Flagg’s hemicycle, which resolved the architectural problem of the acute angle of the building at the corner of 17th Street and New York Avenue drew special praise from the HPO staff report, which further noted that it served to connect the gallery to the art college. The report also praised the Platt building addition’s attention to the shape and size of the more intimate, domestic style rooms of its ensemble of galleries on the first floor of the Clark Wing, said to correspond to the rooms of Senator Clark’s New York City mansion where his art collection was previously installed. While the basement level, accessible at grade from C Street and serving as actual first floor access to the Clark Wing, was proposed by DCPL for designation, no mention was made of, in the words of Corcoran Curator Emerita Linda Crocker Simmons, the vast space represented by the building’s subbasement, one containing large studio spaces.

While the thoughtful and discursive HPO staff report attempts to steer a practical and realistic ship of interior landmark designation between the shoals and rocky crags of overly restrictive historic preservation and freewheeling adaptive reuse, the report’s recommendations to the Board come down hard on the side of the DC Preservation League’s recommendation for the landmarking of all interior public spaces. The report eloquently describes the hierarchy of these spaces, beginning with the “immensely tall” front galleries on the second floor along the 17th Street side of the building, “which could be said to be the proper termination of the sequence through the original building that begins at the main entrance.”

The second floor galleries, together with parallel galleries across the atrium balcony, will be used for publicly accessible National Gallery art exhibitions, while GWU will provide public access to the Salon Doré, the Clark Landing, the vestibule, rotunda, atrium, and grand stair. (These were the only spaces recommended by GWU for interior landmark designation.) The remainder of the building will be repurposed, with the approval of HPRB, for College uses.

The report continues with descriptions of the Clark Collection gallery rooms in the Platt-designed Clark Wing, noting that “the second-floor galleries [there] do not have the same clear axial views and flow that the Flagg’s do, but as a group they demonstrate the careful working out of the proportions of each room, so that their heights vary in relation to their length.” These, together with the intimate first floor Clark Wing galleries, which gracefully lead to the Salon Doré, and the boardroom and library, argued the staff report, “are fine spaces representing significant aspects of the institution’s history and development. They should not be excluded just because they may not evoke thee same sense of splendor.”

The motion for approval by HPRB Chair Gretchen Pfaehler of the HPO staff report was adopted unanimously. The key portion of that report dealt with recommended deletions and additions to the DC Preservation League’s application.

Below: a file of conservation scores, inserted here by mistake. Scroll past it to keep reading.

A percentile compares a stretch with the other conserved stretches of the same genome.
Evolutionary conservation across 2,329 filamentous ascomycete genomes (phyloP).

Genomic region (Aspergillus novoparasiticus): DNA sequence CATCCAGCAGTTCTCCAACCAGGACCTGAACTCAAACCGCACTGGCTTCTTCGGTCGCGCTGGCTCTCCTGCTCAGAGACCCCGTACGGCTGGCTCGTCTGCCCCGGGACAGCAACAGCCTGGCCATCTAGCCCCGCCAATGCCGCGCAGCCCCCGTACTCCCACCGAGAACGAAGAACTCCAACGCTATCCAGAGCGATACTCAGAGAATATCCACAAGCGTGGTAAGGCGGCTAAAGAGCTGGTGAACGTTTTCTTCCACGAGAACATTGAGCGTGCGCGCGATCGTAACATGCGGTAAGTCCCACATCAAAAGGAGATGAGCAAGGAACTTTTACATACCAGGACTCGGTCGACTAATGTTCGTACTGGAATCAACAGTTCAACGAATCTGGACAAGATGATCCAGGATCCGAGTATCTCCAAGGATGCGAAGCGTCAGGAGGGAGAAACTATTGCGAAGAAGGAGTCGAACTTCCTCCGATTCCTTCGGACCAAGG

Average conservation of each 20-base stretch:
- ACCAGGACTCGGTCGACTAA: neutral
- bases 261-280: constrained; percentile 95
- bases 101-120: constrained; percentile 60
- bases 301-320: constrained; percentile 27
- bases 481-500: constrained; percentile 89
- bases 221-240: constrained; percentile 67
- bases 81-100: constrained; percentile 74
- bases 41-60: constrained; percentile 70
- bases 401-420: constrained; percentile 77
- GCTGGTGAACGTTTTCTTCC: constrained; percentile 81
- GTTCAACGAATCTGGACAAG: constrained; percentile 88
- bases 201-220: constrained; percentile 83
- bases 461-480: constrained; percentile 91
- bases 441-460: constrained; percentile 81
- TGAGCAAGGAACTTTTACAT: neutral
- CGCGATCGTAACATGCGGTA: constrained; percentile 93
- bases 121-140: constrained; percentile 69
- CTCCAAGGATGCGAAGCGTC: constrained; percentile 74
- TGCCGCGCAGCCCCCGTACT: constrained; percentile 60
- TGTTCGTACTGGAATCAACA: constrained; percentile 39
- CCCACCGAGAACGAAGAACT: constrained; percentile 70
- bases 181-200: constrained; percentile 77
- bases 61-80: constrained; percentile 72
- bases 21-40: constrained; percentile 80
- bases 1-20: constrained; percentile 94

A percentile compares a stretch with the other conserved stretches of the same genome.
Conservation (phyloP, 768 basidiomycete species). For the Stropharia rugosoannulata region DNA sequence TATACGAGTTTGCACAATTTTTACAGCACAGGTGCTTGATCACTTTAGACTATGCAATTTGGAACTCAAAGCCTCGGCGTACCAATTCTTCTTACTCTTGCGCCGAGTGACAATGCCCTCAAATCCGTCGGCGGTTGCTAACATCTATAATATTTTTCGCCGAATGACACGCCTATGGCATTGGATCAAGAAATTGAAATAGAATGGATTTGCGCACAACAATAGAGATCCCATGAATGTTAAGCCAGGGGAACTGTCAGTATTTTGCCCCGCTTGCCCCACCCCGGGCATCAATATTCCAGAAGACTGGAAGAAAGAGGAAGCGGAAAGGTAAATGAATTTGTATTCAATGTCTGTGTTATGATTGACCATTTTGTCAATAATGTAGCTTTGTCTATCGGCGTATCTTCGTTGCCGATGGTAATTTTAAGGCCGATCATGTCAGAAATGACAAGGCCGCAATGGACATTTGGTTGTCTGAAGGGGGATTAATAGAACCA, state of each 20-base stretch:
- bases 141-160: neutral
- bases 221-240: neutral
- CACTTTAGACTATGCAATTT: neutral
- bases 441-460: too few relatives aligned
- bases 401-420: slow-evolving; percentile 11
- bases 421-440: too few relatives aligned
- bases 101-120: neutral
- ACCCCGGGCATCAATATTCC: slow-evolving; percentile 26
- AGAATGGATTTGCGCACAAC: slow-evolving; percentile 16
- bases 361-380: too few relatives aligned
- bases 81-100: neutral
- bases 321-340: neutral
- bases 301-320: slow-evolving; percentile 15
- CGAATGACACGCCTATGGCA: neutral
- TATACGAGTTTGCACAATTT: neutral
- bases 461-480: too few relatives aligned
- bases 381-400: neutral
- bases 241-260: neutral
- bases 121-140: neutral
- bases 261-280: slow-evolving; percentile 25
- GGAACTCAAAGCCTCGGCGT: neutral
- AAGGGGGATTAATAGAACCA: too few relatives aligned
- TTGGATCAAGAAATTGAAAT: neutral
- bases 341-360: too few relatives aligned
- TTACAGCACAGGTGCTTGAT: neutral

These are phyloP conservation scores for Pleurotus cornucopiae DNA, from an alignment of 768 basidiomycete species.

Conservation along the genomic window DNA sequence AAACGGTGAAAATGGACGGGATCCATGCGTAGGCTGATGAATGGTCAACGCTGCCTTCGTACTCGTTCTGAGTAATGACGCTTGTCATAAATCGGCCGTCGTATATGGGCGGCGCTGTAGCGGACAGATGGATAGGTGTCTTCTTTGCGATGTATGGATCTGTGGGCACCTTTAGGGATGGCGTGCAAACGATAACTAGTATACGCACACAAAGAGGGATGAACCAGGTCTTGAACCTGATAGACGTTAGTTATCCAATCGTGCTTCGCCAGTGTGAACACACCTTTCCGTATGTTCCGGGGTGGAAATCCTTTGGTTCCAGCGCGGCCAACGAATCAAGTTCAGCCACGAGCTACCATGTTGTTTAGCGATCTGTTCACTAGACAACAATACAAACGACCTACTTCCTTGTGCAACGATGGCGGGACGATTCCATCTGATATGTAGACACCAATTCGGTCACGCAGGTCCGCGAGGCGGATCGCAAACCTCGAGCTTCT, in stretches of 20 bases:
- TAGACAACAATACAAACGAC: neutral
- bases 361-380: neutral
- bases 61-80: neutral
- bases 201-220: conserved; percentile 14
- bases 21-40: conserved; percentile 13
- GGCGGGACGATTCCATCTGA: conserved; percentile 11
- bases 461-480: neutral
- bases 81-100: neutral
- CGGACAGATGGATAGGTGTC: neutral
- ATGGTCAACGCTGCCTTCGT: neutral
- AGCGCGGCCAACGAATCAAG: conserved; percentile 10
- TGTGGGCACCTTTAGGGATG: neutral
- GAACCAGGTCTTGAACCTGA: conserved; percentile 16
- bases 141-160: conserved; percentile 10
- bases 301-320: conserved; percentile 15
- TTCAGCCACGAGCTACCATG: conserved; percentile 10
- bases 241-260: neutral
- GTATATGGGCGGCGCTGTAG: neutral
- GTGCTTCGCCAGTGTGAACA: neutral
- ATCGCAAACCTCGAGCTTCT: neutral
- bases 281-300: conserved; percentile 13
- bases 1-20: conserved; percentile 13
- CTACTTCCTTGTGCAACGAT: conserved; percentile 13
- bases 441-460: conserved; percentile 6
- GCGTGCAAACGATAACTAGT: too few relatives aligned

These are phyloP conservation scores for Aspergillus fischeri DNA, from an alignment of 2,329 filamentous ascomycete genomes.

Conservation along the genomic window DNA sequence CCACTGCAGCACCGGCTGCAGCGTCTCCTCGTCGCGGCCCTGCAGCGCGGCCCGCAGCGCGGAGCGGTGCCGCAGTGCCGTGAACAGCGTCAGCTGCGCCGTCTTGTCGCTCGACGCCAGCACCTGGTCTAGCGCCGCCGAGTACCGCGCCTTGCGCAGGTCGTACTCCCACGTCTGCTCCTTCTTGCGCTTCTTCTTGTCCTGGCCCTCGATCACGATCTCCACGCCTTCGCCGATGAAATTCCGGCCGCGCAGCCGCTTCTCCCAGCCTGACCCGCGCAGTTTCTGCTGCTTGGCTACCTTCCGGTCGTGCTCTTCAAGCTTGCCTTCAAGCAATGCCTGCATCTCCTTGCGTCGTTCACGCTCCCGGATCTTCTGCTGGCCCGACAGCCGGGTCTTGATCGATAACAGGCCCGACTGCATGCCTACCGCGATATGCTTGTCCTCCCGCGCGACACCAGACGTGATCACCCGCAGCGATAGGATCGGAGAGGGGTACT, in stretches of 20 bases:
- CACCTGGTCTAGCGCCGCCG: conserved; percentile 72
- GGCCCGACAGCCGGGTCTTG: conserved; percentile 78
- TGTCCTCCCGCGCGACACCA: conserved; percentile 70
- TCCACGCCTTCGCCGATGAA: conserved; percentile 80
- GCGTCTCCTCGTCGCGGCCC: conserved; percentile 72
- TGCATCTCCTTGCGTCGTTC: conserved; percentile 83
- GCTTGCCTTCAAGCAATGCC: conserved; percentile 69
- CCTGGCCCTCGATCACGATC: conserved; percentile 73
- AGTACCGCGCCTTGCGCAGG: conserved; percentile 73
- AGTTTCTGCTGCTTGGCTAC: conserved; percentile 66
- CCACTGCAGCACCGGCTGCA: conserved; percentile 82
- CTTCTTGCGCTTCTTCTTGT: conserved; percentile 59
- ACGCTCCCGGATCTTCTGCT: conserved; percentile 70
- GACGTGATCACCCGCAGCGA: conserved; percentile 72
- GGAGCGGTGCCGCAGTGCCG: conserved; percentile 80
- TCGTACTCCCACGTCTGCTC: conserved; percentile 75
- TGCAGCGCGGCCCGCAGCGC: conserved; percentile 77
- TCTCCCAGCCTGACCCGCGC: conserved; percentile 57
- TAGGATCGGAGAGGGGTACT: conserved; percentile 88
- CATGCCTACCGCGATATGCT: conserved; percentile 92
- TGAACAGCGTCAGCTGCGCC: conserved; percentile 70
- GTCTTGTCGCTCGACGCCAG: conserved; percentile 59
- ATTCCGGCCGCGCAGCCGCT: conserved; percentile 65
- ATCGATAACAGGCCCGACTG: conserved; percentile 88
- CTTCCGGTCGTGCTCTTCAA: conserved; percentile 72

Deleted were “the entire basement, which is now carved up with partitions; the four galleries at the southeast corner which have been subdivided into offices; the first floor auditorium in the Hemicycle, where the columns and raked floor are structural, but the remainder of the elements and finishes are modern; the two first floor galleries at the northwest corner of the Atrium, one of which has been altered to serve as an exhibit space for the art school, and the other recently had its window openings sealed with the construction of the abutting office addition; and Gallery 2 in the second floor of the Clark Wing, which has been used for storage for many years.”

HPO also stipulated the addition of the first floor of the main staircase in the Clark Wing and the inclusion of the secondary stair at the north end of the atrium. “This handsomely designed and intact stair,” the report noted, “with marble treads and decorative ironwork, was suggested for inclusion by the property owner’s team.”

The website for the DC Office of Planning provides on-line access for students, the general public, and those simply fascinated with the weeds of DC and federal historic preservation rules, regulations, and legal and regulatory precedents, as well as the extraordinarily informative filings, oral arguments, witness testimony, and HPRB deliberations — including the HPO staff report and recommendations in this precedent-setting interior landmarking designation case.

[Editor’s Note: We first reported on the DC Preservation League’s application filed with the Historic Preservation Office to designate the interior as an historic landmark. See, “Corcoran Gallery Building Abandonment and Sale May be Derailed by Interior Landmark Nomination Filing with City,” InTowner, October 2012 issue pdf, page 1. Of special interest are the vintage photographs accompanying this news report on page 6, as well as the two on the front page; these very much help in understanding the case for interior landmarking.]